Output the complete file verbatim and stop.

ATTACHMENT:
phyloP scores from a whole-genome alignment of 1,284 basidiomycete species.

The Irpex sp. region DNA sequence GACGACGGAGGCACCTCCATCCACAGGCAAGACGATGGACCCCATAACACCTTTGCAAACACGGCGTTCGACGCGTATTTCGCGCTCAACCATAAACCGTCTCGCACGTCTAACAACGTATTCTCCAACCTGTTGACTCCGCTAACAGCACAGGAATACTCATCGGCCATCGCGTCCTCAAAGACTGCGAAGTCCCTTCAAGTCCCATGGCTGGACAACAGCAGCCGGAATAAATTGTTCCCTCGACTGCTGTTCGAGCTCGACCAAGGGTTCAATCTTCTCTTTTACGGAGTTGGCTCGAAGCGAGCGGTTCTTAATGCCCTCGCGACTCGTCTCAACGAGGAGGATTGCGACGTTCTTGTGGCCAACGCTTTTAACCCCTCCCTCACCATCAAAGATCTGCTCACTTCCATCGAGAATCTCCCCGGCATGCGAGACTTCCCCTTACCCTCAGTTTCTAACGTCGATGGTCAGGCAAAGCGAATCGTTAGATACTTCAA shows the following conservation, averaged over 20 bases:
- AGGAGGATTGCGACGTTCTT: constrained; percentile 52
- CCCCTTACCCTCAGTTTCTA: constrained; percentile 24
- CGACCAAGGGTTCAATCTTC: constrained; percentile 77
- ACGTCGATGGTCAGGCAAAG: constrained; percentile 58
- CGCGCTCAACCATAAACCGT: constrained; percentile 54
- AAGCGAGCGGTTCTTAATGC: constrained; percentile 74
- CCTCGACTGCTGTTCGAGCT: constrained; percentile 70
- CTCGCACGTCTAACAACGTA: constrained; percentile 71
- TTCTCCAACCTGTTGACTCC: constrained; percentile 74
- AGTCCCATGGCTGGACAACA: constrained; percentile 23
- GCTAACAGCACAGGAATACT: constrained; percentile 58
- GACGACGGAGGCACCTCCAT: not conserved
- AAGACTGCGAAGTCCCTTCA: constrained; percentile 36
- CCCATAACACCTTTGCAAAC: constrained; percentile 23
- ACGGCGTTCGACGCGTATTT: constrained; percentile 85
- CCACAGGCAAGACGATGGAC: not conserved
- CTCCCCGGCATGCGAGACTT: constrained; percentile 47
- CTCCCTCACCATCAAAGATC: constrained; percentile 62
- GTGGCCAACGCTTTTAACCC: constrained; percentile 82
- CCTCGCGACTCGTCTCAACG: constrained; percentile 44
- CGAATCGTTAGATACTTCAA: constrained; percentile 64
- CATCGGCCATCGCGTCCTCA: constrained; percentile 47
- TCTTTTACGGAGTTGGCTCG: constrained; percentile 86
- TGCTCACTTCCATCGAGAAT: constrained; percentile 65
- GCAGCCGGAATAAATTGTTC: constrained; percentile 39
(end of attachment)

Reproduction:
phyloP scores from a whole-genome alignment of 1,284 basidiomycete species.

The Irpex sp. region DNA sequence GACGACGGAGGCACCTCCATCCACAGGCAAGACGATGGACCCCATAACACCTTTGCAAACACGGCGTTCGACGCGTATTTCGCGCTCAACCATAAACCGTCTCGCACGTCTAACAACGTATTCTCCAACCTGTTGACTCCGCTAACAGCACAGGAATACTCATCGGCCATCGCGTCCTCAAAGACTGCGAAGTCCCTTCAAGTCCCATGGCTGGACAACAGCAGCCGGAATAAATTGTTCCCTCGACTGCTGTTCGAGCTCGACCAAGGGTTCAATCTTCTCTTTTACGGAGTTGGCTCGAAGCGAGCGGTTCTTAATGCCCTCGCGACTCGTCTCAACGAGGAGGATTGCGACGTTCTTGTGGCCAACGCTTTTAACCCCTCCCTCACCATCAAAGATCTGCTCACTTCCATCGAGAATCTCCCCGGCATGCGAGACTTCCCCTTACCCTCAGTTTCTAACGTCGATGGTCAGGCAAAGCGAATCGTTAGATACTTCAA shows the following conservation, averaged over 20 bases:
- AGGAGGATTGCGACGTTCTT: constrained; percentile 52
- CCCCTTACCCTCAGTTTCTA: constrained; percentile 24
- CGACCAAGGGTTCAATCTTC: constrained; percentile 77
- ACGTCGATGGTCAGGCAAAG: constrained; percentile 58
- CGCGCTCAACCATAAACCGT: constrained; percentile 54
- AAGCGAGCGGTTCTTAATGC: constrained; percentile 74
- CCTCGACTGCTGTTCGAGCT: constrained; percentile 70
- CTCGCACGTCTAACAACGTA: constrained; percentile 71
- TTCTCCAACCTGTTGACTCC: constrained; percentile 74
- AGTCCCATGGCTGGACAACA: constrained; percentile 23
- GCTAACAGCACAGGAATACT: constrained; percentile 58
- GACGACGGAGGCACCTCCAT: not conserved
- AAGACTGCGAAGTCCCTTCA: constrained; percentile 36
- CCCATAACACCTTTGCAAAC: constrained; percentile 23
- ACGGCGTTCGACGCGTATTT: constrained; percentile 85
- CCACAGGCAAGACGATGGAC: not conserved
- CTCCCCGGCATGCGAGACTT: constrained; percentile 47
- CTCCCTCACCATCAAAGATC: constrained; percentile 62
- GTGGCCAACGCTTTTAACCC: constrained; percentile 82
- CCTCGCGACTCGTCTCAACG: constrained; percentile 44
- CGAATCGTTAGATACTTCAA: constrained; percentile 64
- CATCGGCCATCGCGTCCTCA: constrained; percentile 47
- TCTTTTACGGAGTTGGCTCG: constrained; percentile 86
- TGCTCACTTCCATCGAGAAT: constrained; percentile 65
- GCAGCCGGAATAAATTGTTC: constrained; percentile 39